Now, here’s what’s going to happen. Mail — despite the fact that it has already cached all your Gmail messages — will download all of them again. For me, with about 321,000 messages totaling over 4 GB, that took nearly two full days, even with a super-fast Internet connection. That’s an unreasonably long period of time, and a crazy waste of bandwidth since I already had copies of all those messages! Mail actually does this in stages, and I won’t bore you with the details, but I will say that at a certain point in the process, your ~/Library/Mail folder could be twice as large as it should be, or even larger. Unless you’re running critically low on disk space, don’t panic about that, because it’ll eventually settle down — but be aware that it could take Mail a very, very long time to purge all those duplicate messages and return your ~/Library/Mail folder to a reasonable size.
I swore by Sparrow before it got bought over by Google. Now I reply on Airmail on Mac and Mailbox on iOS.
UPDATE: Apple has since addressed the issues by updating the Mail app for Mavericks.
I switched from an iPhone 5 to the Google Nexus 4 nearly a year ago, and by far the only major complaint I had was the camera. It’s really disappointing to see that Google still hasn’t fixed it in the Nexus 5.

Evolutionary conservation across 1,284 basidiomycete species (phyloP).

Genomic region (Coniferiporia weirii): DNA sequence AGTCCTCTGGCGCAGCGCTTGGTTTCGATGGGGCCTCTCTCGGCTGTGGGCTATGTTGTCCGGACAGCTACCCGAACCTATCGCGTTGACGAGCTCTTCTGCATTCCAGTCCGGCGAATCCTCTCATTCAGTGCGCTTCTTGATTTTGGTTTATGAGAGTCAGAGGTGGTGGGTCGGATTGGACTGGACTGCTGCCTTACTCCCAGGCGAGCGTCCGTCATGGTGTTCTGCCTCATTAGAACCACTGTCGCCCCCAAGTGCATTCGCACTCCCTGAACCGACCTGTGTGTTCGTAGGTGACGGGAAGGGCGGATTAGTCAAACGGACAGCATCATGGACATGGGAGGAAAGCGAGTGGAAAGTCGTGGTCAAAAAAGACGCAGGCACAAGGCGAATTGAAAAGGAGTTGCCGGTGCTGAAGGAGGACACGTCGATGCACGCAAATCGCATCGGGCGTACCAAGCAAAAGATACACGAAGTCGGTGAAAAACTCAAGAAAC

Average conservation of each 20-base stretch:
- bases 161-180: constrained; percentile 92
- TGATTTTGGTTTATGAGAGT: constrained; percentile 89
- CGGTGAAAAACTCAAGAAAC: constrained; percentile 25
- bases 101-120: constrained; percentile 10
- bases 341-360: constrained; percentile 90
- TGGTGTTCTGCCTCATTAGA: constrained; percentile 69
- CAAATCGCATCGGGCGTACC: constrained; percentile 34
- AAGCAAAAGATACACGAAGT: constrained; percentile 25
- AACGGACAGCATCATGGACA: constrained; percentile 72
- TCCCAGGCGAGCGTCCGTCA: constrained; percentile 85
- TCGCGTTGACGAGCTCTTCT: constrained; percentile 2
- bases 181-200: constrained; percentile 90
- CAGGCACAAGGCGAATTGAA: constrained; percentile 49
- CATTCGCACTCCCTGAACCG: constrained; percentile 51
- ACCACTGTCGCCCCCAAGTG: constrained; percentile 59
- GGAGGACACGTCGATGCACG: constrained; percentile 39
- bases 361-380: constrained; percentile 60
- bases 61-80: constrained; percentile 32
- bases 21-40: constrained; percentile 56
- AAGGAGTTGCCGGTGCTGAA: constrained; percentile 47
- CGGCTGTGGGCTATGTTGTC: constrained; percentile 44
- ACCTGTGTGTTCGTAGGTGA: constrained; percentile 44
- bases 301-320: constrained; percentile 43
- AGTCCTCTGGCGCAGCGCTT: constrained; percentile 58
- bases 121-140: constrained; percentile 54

Nexus 5 review
Let me just reiterate this point: in the right light, with a steady hand and no moving (or slow-moving) subjects, the camera can take excellent photos. It’s actually really upsetting because it suggests the Nexus 5 is capable of so much more — particularly with macro shots. But, in situations where those three factors are not in play, you will struggle to take a good photo. That means that by the time the lazy autofocus captures your scene, your kid will have stopped making that face, your friends will have thrown back their Jaeger shots, or your pet will no longer be doing whatever hilarious thing it was doing.
It feels like it wasn’t too long ago that BlackBerry was a major player in the smartphone market and a status icon.
BlackBerry CEO steps down as company secures $1 billion funding from investors
Today was always going to be a momentous day for BlackBerry, with a looming deadline for its proposed takeover deal with Fairfax Financial Holdings. As it turns out, the full takeover deal isn’t taking place, but the company is going to receive an investment of $1 billion from Fairfax and a group of other institutional investors as it seeks to steer a new course. That will involve some major reshuffling at board level, starting with CEO Thorsten Heins, who is stepping down to be replaced by interim CEO John S. Chen.